Friday 1 February 2013

Norfolk's Perfect Storm

Reis Leming

Photo of Reis Leming courtesy 

Twenty-two year old American serviceman Reis Leming was stationed at Sculthorpe, England when it hit.  Considered Britain's worst peacetime disaster of the 20th Century, the perfect storm hit on the night of January 31 and by the morning of February 1, over 300 people were dead.

An average storm started in the middle of the Atlantic.  The storm's intensity peaked as winds hit 100 mph.  At high tide waves reached heights of 18 feet, driving along the North Sea coast.  Hurricane-like gales pounded water against the coastal towns of Norfolk, Suffolk and Essex counties.  Prefabricated wooden homes built after the war were crushed like toothpicks or carried away by the flooding.

Serviceman Reis Leming jumped into a rubber raft to look for survivors in the town of Hunstanton.  The powerful wind blowing in his face, the bitter cold numbing his fingers and toes, the pitch darkness hampering his efforts, he listened to the screams of people trapped in their homes as he floated down South Beach Road.  One by one, he brought refugees to safety on his raft, including a family with two young girls and an infant boy.

Fighting the elements and fatigue,  Mr. Leming feared that he might not survive and finally he collapsed from exhaustion.  He was taken to the hospital where a nurse shouted:  "Cut off his legs!"  Petrified that he was going to lose his limbs, it turned out she was directing others to cut off the legs of his survival suit to massage his legs.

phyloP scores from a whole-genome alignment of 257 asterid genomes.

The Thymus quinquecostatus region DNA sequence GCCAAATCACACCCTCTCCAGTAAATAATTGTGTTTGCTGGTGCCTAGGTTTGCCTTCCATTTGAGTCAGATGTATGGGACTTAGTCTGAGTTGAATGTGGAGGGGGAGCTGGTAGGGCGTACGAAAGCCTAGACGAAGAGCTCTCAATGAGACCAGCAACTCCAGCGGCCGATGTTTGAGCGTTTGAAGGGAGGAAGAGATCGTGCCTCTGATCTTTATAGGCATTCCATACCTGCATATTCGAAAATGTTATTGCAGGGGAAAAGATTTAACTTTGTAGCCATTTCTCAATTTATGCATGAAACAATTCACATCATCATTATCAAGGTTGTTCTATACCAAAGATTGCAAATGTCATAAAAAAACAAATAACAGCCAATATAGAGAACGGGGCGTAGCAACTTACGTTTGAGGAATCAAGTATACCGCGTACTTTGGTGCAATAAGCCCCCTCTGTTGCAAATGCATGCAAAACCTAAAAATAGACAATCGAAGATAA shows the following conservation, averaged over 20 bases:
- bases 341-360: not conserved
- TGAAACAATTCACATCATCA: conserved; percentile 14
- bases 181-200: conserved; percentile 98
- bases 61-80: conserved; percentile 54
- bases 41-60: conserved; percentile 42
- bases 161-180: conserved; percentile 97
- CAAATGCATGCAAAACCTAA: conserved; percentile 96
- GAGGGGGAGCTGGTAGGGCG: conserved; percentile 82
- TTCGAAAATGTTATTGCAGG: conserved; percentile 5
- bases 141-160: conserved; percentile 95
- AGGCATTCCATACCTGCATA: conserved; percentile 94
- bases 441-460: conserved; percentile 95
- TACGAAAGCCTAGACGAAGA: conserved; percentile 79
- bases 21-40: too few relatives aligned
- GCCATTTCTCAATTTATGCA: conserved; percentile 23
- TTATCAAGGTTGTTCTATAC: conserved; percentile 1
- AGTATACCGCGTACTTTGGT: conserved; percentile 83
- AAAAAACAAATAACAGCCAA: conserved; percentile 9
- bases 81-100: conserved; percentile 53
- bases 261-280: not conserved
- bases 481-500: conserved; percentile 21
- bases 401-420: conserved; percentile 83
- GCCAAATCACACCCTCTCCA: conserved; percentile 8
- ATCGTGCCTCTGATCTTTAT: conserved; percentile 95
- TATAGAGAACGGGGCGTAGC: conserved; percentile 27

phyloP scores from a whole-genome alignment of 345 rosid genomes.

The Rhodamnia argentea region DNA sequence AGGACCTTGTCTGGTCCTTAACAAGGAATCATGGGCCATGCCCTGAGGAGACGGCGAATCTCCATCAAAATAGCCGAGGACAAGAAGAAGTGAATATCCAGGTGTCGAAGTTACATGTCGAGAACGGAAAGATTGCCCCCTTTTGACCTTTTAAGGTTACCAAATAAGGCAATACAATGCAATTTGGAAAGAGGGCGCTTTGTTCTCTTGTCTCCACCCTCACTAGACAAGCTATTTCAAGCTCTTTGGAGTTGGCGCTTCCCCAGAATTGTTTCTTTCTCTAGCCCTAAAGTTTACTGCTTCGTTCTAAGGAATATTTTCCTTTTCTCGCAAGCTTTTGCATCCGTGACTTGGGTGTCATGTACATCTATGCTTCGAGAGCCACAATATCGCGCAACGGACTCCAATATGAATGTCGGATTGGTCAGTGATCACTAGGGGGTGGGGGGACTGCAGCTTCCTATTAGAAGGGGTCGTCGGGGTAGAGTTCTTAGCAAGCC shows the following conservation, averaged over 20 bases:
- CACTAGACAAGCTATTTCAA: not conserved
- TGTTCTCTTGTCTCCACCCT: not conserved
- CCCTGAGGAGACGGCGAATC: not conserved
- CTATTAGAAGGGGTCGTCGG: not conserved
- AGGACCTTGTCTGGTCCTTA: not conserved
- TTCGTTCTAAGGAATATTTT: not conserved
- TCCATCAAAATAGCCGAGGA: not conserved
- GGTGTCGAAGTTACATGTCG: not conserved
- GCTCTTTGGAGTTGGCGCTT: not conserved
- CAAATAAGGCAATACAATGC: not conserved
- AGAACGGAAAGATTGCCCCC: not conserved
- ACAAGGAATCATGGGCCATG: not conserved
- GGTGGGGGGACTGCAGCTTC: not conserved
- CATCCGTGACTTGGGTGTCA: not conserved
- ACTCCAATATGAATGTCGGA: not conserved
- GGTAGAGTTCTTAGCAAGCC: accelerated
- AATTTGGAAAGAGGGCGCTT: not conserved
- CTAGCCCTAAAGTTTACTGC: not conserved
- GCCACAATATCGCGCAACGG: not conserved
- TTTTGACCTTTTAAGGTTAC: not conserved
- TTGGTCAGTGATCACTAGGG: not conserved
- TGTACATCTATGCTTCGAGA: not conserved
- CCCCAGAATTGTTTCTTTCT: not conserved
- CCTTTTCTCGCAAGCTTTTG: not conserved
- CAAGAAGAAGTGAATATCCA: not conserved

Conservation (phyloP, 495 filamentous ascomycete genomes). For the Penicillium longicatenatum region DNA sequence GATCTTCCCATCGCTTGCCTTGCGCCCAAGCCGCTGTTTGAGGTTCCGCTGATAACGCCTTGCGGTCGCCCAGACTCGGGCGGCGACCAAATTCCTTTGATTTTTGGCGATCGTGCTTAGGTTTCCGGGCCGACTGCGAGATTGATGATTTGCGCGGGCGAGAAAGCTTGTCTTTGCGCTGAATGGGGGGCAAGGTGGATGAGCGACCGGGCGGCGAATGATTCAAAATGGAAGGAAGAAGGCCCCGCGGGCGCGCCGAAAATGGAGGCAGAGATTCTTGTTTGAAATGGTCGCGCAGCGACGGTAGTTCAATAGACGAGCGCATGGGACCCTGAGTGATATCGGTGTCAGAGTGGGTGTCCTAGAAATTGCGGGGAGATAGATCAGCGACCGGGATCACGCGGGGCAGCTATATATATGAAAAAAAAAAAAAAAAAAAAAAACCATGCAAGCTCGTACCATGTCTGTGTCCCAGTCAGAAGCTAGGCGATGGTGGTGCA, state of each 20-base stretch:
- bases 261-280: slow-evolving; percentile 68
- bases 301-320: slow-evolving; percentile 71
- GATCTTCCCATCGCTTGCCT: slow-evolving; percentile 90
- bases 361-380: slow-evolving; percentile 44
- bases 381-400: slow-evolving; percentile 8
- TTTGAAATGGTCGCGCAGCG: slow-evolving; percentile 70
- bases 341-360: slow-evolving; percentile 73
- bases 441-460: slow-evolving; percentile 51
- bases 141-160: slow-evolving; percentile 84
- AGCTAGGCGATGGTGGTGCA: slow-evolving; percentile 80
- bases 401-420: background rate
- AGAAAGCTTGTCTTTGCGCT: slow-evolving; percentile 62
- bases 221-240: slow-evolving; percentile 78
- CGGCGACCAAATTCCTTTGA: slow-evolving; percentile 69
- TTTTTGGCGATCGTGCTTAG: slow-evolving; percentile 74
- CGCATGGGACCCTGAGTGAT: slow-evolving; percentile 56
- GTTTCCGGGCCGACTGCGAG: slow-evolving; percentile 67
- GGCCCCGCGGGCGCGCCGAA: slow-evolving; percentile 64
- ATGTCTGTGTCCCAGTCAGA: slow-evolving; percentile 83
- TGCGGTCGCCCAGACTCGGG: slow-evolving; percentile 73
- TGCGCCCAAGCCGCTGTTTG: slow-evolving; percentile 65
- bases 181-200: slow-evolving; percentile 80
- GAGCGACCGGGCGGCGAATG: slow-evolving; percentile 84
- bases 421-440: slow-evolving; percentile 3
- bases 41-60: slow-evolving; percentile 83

On the morning of February 1, Queen Elizabeth arrived from her nearby Sandringham Estate to survey the flood damage and build the morale of the survivors.  Three hundred thousand Brits were rendered homeless as a result of the disaster.  Three hundred were killed.  Reis Leming received the George Medal for his heroism, one of five individuals to receive the medal that day.

Note:  For more information on the North Sea Flood, read about the "Watersnoodramp", the same storm that killed over 1800 people in the Netherlands.

1953 floods in Hunstanton

Image courtesy

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